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Raising the Bar with a Professional Development Program

Raising the Bar with a Professional Development Program

By Nancy Thompson, Executive Director, AWENS – Association of Workplace Educators of Nova Scotia  @nthompsonED


In many industry sectors, such as Education, Engineering, and Dentistry, continuing education and professional development is mandated by the governing bodies of the industries. The professional development (PD) program can be delivered in the form of lectures, seminars, courses, individual study and other activities. The acceptable areas of study are often diverse and can include topics such as, leadership, tax planning, and change management. The duration of courses is established within the standards and guidelines of the industry requirements.

If individual professionals are required to seek professional development (PD) opportunities, shouldn’t all industries be expected to establish specific requirements for working within their industry? Furthermore, are leaders, whether governed or not, responsible to provide employees with access to learning and education? Providing access would build skills and knowledge to ensure continued growth (self-development), like that of professionals who are mandated by the governing bodies of their industry.

Industry leaders are acutely aware of the direct benefits of engaging employees in training and professional development programs. It is widely known that there is a direct link between increased employee retention, productivity and motivation for organizations that provide PD opportunities. Why then, have leaders failed to provide the opportunities for employees to self-develop? Is it because they view training as an expense rather than as an investment?

It can be a struggle for employees to advance in an organization if they are not provided the chance or encouraged to participate in workplace education and training. However, when employers fail to invest in the employees; productivity decreases, morale becomes low, and the employees are more likely to leave the company. Thus, instead of saving money by not investing in professional development for employees, expenses may be incurred to assess the morale problem, employee turnover, and strategic meetings for solutions. Rather than being reactive, it is more strategic to invest proactively in an employee professional development program.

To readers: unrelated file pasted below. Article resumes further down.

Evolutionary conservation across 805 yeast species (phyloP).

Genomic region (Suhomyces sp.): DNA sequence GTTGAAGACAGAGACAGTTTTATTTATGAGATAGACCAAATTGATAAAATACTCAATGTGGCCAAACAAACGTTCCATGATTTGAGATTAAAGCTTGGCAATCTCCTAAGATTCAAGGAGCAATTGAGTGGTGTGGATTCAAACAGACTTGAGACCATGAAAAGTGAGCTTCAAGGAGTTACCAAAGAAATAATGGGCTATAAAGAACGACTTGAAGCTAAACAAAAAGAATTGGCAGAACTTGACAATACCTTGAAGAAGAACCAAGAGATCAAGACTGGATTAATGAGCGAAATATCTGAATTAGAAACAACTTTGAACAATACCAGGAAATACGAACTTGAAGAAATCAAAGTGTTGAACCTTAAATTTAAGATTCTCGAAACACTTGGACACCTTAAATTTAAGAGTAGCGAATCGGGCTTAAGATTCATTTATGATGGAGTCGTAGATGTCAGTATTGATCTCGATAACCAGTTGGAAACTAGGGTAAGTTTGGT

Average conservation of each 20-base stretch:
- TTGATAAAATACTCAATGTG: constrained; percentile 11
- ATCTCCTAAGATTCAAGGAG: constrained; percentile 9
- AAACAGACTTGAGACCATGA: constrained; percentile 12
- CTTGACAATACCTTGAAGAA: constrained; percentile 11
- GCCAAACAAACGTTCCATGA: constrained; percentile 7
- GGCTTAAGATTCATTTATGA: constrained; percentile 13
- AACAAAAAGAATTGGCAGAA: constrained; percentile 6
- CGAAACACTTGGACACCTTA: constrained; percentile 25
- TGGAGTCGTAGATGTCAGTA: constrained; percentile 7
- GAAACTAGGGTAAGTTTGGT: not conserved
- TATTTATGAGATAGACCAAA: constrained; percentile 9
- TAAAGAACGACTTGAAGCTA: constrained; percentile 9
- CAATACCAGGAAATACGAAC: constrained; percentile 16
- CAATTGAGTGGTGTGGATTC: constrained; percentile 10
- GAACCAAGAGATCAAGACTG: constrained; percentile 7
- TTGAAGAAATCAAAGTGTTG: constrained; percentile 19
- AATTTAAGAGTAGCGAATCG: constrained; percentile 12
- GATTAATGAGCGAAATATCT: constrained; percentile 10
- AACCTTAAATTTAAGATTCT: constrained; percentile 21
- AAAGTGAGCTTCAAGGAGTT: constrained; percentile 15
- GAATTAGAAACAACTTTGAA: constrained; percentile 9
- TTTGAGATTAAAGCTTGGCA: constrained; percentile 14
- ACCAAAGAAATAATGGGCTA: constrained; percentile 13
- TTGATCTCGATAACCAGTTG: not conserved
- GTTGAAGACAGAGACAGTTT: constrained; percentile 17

Employee education and training works to fill the gaps in the knowledge and skills of the employee, which in turn, can lead to the growth of the business. Industries that mandate professional development education and training, reap the benefits as it sets the business and the employees up for success.

Why wait to be mandated to establish a professional development program for your employees? Be a leader in your industry and move forward to investing in a professional development program. This is the opportune time when the federal and provincial governments are set to invest in businesses through the Canada Jobs Grant program. Go ahead, be a leader in your industry and set the bar high for others to follow – don’t wait to be mandated!


Is your organization ready to raise the bar within your industry and establish a professional development program to meet the needs of your employees? Working with provincial government offices such as the Department of Labour and Advanced Education (LAE), AWENS can assist your organization in developing a customized training program through participation in the Workplace Education Initiative (WEI).

Contact AWENS for more information on program funding opportunities.


Nancy Thompson is the Executive Director of AWENS – Association of Workplace Educators of Nova Scotia. She has worked across a wide range of industries and organizations within the business development, government, construction, corporate and non-profit sectors. As an experienced trainer and adult educator, Nancy’s passion is for promoting lifelong learning and helping people to grow both personally and professionally.

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